My sister Beth and her husband Warren left Fort Myers Beach early this morning. They are heading to Charlotte NC to spend the holidays with their daughter and reunite Warren with his two beloved cats, George and Chaney.
While they were here, we kept very busy visiting the Everglades, Cape Coral, Six-Mile Cypress Slough, Harns Marsh, Little Estero, Audubon's Corkscrew Swamp, Naples, the Ding Darling National Preserve (twice); enjoying the sun and surf on the Fort Myers beach by their apartment; and, shelling on Sanibel and Lover's Key (twice). We enjoyed Bill's cooking, eating till we could eat no more; talked non-stop, laughed till we cried, walked the trails, beaches and boardwalks till our legs, backs and bladders gave-out and shared the wonders of this beautiful area. Beth saw her first ever Manatees at Lover's Key, Burrowing "They are so-o-o adorable" Owls on Cape Coral, Apple Kites and a Limpkin at Harns Marsh, plovers at Estero and Sandhill Cranes near Corkscrew. It was a wonderful time, but we've been so busy that I am way behind in my blogging.
An especially beautiful Tricolored Heron. There are three major types of blue-colored herons; Great Blue, standing over 4-feet tall; Little Blue, at a little over 2-feet; and Tricolored, which are about the same size as the Little Blues.
This Snowy Egret was standing by the edge of the water at Ding Darling waiting for some small fish to swim by. The common white birds include the small Cattle, yellow-footed Snowy and the large, graceful Great Egret.
On Sunday, we arrived at Ding Darling when the gates opened at 7 a.m. The White Pelicans were actually moving around looking for food instead of sleeping and preening like they are usually doing when we do the nature trail later in the day. This one stopped long enough that I could get his picture.
Beth and I decided these were Lesser Yellowlegs - because, obviously, they have yellow legs. Neither of us noticed them on the sandbar with the pelicans until we checked our pictures later.
Our favorite birds - Roseate Spoonbills. This is a breeding adult (with the red on his/her wings) and four fluffy juveniles. They look like they are smiling!
One of the youngsters. Look at that bill!
There were quite a few Blue-winged Teal swimming around looking for food. The bird in the middle is another Yellowleg.
I'm still not exactly sure what this is. He was sitting in a tree with two adult Great (white) Egrets - but the juveniles look like their parents - so I ruled that out. He was smaller than the other two birds - and all white. I decided he is an immature Little Blue Heron - but would happily consider other suggestions.
After a couple of hours on the wildlife drive at Ding Darling, Beth and I went to Bowman's Beach on Sanibel to do some power shelling. Since I had my camera, I took a picture of the Willet playing in the surf. The shelling started slowly, but picked up as we headed up the beach. We found very colorful specimens - mostly bi-valves. My bucket was about half-full of shells when we headed back over the causeway towards Ft. Myers Beach.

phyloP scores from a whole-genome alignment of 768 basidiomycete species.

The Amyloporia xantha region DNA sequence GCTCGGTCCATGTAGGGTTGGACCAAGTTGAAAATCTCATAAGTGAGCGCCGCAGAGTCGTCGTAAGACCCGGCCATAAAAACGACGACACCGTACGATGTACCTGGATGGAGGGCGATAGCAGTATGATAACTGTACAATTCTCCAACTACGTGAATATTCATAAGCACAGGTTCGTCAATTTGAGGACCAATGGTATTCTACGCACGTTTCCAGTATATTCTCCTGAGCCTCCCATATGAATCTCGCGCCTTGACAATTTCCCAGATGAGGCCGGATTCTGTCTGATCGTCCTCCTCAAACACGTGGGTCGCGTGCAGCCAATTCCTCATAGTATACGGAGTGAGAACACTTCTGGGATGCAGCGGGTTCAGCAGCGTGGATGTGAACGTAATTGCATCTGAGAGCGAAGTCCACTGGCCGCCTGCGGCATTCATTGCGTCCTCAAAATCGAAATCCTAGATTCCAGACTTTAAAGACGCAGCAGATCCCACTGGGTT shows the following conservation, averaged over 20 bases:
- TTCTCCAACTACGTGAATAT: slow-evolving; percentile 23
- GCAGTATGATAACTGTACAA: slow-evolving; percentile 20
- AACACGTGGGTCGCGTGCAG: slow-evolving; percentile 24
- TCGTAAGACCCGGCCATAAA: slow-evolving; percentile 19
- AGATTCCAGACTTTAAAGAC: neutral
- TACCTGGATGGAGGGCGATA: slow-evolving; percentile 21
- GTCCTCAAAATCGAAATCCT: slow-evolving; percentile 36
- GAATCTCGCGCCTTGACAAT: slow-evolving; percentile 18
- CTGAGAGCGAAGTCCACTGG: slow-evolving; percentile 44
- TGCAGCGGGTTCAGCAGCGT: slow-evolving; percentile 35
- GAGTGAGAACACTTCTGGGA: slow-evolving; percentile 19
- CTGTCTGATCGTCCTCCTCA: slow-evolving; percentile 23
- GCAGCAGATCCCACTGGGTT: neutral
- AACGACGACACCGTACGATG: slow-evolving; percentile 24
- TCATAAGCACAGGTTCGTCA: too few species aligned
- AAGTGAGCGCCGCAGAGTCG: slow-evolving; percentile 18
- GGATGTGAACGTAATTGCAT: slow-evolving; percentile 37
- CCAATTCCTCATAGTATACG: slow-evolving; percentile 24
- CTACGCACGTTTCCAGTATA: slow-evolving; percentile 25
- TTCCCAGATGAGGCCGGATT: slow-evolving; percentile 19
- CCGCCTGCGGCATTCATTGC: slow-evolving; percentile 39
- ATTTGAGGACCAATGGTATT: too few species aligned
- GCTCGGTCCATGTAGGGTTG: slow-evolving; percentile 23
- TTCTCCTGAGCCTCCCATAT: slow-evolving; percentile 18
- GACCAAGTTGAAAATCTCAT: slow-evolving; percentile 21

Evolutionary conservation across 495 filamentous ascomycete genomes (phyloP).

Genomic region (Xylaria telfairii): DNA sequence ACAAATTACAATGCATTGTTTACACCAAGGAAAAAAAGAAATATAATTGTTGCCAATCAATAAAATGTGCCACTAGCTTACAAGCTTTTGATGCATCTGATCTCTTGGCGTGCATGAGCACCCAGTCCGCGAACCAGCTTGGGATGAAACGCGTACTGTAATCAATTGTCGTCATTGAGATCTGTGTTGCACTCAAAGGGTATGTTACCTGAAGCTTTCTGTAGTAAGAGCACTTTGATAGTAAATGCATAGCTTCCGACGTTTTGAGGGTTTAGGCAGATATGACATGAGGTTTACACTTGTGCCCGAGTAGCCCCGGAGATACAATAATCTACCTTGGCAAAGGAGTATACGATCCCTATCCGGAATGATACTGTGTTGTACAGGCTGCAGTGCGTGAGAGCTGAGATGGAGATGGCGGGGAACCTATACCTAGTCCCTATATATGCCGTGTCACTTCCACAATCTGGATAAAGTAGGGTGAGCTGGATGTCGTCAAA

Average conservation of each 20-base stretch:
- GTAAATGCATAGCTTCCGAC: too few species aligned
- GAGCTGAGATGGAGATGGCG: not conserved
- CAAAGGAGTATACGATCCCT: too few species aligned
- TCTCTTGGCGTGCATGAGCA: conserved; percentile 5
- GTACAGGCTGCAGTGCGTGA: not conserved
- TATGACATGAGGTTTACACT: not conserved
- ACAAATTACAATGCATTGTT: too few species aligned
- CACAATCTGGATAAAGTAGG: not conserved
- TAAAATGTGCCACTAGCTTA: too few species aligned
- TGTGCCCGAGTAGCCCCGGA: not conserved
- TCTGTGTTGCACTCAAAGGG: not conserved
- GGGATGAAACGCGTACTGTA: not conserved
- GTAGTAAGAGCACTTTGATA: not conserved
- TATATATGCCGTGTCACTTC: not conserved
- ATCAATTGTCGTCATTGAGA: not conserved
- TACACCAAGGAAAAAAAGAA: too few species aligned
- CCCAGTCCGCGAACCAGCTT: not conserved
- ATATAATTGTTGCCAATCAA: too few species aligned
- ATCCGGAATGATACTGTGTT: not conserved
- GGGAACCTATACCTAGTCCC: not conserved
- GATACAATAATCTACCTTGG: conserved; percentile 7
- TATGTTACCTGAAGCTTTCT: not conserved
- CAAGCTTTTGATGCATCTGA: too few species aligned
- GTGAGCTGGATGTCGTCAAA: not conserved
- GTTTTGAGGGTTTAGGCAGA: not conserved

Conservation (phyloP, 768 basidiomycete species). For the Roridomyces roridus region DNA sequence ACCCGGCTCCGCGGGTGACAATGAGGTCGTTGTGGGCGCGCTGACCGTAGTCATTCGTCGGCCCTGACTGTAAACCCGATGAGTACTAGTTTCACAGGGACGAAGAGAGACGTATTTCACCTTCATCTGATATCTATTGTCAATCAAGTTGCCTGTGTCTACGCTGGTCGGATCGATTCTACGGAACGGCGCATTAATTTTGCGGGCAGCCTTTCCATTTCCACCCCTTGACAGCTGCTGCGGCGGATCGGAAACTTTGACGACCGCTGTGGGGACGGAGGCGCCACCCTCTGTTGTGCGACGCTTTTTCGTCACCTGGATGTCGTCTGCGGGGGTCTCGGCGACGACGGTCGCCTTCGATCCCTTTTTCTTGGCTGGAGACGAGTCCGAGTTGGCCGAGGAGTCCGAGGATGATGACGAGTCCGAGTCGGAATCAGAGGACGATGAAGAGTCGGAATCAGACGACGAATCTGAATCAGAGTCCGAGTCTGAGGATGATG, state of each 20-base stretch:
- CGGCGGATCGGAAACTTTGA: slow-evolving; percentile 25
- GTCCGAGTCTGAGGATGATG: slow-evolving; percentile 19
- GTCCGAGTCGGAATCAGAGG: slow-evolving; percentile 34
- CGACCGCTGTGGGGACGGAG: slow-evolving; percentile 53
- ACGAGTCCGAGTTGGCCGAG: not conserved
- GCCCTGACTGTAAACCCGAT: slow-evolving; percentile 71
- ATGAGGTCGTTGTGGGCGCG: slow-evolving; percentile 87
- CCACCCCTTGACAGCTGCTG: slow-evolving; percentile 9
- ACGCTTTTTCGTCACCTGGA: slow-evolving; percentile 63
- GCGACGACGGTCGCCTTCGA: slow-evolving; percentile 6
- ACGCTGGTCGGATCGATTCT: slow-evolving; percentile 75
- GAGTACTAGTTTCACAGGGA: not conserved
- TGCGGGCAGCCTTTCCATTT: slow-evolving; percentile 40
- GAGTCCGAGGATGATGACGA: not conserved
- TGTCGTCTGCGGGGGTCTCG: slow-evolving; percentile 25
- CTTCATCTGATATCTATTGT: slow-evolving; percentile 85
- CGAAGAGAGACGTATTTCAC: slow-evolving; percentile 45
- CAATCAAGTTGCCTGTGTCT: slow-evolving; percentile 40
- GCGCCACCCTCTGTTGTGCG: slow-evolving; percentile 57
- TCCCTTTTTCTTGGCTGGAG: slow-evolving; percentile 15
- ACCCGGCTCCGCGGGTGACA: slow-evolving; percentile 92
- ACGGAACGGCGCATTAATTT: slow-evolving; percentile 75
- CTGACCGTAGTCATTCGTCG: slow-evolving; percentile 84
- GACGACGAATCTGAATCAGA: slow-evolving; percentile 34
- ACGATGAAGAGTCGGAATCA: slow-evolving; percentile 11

These Roseate Spoonbills were at Lover's Key. We got there early on two mornings and found buckets of wonderful shells. Even thought Sanibel is more famous for shelling - we both agree that there is better shelling at Lover's Key - especially early in the morning when the tide is low and the moon is new.
The Spoonbills feed in shallow water by wading and moving their open bills back and forth. They enjoy small fish, shells and insects.
One rainy afternoon while Beth and Warren were getting caught up on chores at their apartment, Bill and I ventured out - between the raindrops to walk the trail at Six-Mile Cypress Slough.
This youngster was swimming near the outlook on the main lake. I took lots of pictures as I had little clue what he was! My first thought: immature Pied-billed Grebe - but there were no adults around.
He was swimming with two adult coot when we began our walk and was still with them when we returned later. I checked my books and, sure enough, the immature coot look very different than their parents. If I had seen his feet, that would have made the identification definite as coot do not have the duck-like webbed feet - but the heron-like 3-toes.
It's always a good day when I get to see a Pileated Woodpecker!
This is Bill's favorite picture - adult alligators. There is nothing more I can say!
Yesterday, Jet Blue carried my son John away from the snow and cold in New York City to sunny (but chilly) Ft. Myers. We picked him up at 7 p.m. He's here for the holidays but I'm letting him sleep in this morning before beginning another set of adventures. Stay tuned.